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It all boiled down to that hottest of topics: viewability. Ad impressions do not necessarily equate to eyeballs. But can you actually measure viewability, particularly if it’s a non-standard ad format?
InSkin Media realised that viewability results across its non-standard ad formats could differ by as much as 80 per cent on the same campaign when measured by different vendors.
So it commissioned FaR Partners to dig deeper and research experience of viewability measurement and opinion of viewability standards across the industry. FaR found that more than half of senior digital executives consider the current Internet Advertising Bureau/Media Rating Council viewability standards to be inadequate.
When it comes to ad delivery, what are you selling and what are you buying?
In front of a packed industry audience at Dmexco in Cologne, ad buyers, ad sellers and analysts reacted to the news. There was a consensus: when it comes to buying viewable impressions, there’s a long way to go.
"Our clients expect efficient digital campaigns, so they need to know whether their ads get seen. Terrifying figures can come out of viewability but the measurement is inconsistent," Charlie Lockett, the associate director at MediaCom, explained. "The clients want to be paying for viewable impressions. But there is no way to measure it consistently. It’s not even a conversation we can have with client and publisher at present."
It’s that uncertainty that irked Chris Morgan at the web analyst Moat: "This is a big industry. Change is a monumental task; there is friction. But, as an industry, we should demand precision, credit and independence."
The IAB has viewability standards that have worked well to weed out the fraudsters, InSkin Media’s chief commercial officer, Steve Doyle, said – but they were just a starting point: "We need a more evolved measurement. What does ‘100 per cent viewable’ mean? Is there an open-source model for non-standard ad units? A more communal way of measuring is needed."
A pure vCPM model restricts what you have to sell, according to Gerson Barnett at CBS Interactive: "Viewable impressions limit your inventory. This is where you need to go beyond standard formats to alleviate inventory issues."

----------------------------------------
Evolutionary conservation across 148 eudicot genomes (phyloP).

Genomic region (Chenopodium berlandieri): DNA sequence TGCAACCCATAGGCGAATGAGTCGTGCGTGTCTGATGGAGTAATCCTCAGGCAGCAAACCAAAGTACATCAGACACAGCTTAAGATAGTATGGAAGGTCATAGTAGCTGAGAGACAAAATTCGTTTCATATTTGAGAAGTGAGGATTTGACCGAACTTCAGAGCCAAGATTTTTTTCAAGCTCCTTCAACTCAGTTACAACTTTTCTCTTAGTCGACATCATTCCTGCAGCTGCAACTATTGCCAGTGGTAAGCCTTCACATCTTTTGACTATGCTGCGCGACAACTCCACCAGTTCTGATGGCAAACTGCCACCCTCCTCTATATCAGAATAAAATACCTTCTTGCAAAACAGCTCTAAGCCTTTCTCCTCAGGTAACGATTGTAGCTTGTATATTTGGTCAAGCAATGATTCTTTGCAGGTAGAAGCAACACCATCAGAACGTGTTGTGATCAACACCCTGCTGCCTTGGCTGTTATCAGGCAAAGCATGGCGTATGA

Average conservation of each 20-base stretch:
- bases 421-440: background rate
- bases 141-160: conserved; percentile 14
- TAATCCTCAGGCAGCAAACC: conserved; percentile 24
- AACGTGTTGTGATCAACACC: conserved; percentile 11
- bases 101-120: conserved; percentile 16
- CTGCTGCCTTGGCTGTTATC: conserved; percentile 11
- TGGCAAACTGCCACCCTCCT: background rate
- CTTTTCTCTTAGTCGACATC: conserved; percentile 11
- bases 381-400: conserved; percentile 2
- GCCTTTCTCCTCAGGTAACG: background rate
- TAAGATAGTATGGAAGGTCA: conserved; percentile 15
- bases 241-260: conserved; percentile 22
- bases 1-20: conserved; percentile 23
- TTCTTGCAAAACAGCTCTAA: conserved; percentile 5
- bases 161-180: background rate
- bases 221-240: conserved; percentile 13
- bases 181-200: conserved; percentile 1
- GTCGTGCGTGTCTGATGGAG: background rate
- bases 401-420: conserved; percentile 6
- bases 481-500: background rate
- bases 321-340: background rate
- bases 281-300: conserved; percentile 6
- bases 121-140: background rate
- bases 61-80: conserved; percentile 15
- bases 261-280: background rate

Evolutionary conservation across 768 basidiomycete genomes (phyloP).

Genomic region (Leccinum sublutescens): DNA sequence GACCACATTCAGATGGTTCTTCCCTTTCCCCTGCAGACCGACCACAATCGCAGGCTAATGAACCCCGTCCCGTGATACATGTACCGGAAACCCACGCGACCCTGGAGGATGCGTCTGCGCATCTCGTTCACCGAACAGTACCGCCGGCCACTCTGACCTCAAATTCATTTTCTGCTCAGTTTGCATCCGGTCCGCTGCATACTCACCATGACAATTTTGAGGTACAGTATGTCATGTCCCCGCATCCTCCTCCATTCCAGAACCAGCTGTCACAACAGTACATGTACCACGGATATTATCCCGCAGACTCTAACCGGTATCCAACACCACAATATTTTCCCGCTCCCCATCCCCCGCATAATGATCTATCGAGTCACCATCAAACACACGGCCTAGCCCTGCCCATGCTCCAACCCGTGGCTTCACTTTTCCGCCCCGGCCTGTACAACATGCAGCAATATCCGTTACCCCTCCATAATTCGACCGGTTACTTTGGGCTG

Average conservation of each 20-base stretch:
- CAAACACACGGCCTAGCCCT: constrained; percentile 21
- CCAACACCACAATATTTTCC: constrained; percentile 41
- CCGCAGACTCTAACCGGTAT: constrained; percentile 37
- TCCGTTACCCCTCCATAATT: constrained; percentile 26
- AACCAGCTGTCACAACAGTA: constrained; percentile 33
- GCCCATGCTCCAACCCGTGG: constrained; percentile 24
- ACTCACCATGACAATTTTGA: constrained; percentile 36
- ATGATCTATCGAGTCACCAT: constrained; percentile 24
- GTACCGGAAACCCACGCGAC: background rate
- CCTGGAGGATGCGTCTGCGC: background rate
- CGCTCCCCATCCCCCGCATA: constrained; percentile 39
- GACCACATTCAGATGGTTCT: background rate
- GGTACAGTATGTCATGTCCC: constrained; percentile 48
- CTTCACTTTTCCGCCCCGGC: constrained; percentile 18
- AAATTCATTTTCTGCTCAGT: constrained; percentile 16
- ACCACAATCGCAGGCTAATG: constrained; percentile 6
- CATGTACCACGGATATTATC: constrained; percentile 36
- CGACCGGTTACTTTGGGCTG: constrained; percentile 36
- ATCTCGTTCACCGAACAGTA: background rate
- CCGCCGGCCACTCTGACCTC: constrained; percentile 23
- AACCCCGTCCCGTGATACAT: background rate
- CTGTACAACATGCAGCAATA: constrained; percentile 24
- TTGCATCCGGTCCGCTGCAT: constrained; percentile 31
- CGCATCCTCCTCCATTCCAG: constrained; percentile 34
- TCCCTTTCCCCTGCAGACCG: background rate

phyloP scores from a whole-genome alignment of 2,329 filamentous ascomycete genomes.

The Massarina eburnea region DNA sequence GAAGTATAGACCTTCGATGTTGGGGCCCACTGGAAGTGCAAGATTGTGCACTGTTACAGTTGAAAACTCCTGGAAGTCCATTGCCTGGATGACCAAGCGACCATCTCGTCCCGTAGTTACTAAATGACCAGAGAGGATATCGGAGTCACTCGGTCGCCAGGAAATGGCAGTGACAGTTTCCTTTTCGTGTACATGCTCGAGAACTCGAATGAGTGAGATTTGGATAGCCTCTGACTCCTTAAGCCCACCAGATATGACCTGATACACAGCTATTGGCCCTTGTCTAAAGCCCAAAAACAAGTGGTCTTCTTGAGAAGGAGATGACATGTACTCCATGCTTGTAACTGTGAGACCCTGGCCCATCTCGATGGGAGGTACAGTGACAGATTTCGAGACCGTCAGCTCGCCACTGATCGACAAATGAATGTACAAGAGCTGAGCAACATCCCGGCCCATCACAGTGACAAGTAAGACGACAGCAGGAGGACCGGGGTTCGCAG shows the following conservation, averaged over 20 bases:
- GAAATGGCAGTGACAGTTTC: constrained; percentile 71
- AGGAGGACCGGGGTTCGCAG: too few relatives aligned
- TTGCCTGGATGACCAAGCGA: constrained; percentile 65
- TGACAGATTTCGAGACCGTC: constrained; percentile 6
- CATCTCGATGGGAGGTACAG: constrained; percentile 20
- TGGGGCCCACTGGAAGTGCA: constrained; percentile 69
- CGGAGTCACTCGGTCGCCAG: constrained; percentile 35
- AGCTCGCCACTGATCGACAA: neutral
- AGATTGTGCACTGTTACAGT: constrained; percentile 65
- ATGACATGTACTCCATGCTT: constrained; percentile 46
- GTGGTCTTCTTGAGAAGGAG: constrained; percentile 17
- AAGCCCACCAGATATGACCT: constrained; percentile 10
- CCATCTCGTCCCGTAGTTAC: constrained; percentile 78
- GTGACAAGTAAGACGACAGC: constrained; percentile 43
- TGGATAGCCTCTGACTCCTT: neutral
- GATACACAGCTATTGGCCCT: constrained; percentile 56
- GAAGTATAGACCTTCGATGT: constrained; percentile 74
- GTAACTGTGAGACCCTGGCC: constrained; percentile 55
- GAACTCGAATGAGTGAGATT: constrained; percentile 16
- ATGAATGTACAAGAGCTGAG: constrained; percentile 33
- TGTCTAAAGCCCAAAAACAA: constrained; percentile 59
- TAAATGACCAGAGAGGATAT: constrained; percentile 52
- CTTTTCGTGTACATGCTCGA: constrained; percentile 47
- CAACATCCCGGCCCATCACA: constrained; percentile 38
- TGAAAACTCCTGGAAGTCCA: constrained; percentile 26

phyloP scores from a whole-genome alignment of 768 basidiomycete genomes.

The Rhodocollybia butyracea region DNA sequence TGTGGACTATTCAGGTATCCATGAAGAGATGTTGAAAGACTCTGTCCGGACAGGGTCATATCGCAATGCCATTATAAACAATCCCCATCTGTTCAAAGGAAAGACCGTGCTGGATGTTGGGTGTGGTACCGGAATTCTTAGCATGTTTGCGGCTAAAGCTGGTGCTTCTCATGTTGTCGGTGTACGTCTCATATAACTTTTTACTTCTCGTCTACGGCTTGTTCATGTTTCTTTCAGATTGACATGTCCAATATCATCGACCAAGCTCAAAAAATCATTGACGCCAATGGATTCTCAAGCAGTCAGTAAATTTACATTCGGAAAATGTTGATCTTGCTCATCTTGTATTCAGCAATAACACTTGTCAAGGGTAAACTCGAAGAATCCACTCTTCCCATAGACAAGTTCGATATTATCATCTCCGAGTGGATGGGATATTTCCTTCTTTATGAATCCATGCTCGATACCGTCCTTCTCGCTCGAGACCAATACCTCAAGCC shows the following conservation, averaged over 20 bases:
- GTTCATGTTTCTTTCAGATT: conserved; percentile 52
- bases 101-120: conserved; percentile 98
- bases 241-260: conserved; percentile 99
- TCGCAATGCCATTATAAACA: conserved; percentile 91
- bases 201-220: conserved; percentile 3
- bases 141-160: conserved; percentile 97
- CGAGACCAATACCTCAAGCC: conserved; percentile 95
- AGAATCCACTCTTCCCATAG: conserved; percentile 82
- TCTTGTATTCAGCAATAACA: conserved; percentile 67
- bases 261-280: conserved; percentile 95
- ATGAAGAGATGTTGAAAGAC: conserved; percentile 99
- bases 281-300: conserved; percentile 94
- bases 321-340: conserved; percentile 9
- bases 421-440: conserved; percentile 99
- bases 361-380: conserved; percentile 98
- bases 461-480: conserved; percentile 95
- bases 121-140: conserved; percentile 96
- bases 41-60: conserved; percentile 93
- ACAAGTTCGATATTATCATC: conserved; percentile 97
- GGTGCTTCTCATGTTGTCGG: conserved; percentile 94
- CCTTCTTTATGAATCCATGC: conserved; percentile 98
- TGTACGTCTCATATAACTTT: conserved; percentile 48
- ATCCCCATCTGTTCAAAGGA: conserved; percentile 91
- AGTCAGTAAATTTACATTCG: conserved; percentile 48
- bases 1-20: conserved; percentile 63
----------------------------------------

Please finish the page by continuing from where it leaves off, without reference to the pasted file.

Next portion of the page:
Barnett added: "There’s a danger of viewability obsession – it’s just part of a bigger picture." The panel agreed on this.
Viewability is the gatekeeper to engagement but other metrics are important – perhaps more so. Lockett said: "Tech that measures context is useful. Do you want an ad with 100 per cent viewability that is sharing the space with other ad vendors or an ad with 70 per cent view rate but has a unique space?"
Morgan suggested that the viewability topic had got out of hand: "It was never meant to be a success metric – it’s a starting point. Just because the ad was in view doesn’t mean anyone’s paid attention."
Whether it’s engagement, dwell time, context or any other factors, the industry needs to start educating its clients, Doyle said. It was the web’s oldest metric that got him most heated: "When we started six years ago, we thought pretty soon click-through rates will be in the past – just because someone’s clicked on an ad, it’s no measure as to whether they’ve remembered that brand. Six years later, we are still desperately trying to educate the market."
And consumer behaviour has sped past the industry, Morgan pointed out. "They are shifting to digital at a faster rate than ad dollars. We need measures to know how to reach the consumers in that environment."
Lockett argued that the key to viewability is good content: "We’re now able to see that ads are only in view for seconds – so, creatively, we’re rethinking." The industry has to get people engaged.
Barnett believed we have to collaborate to find meaningful metrics: "We are getting hung up on viewability." Lockett agreed: "No-one has the answer but we should work together."
Steve Doyle InSkin Media
Charlie Lockett MediaCom
Gerson Barnett CBS Interactive
Chris Morgan Moat
Dominic Finney FaR Partners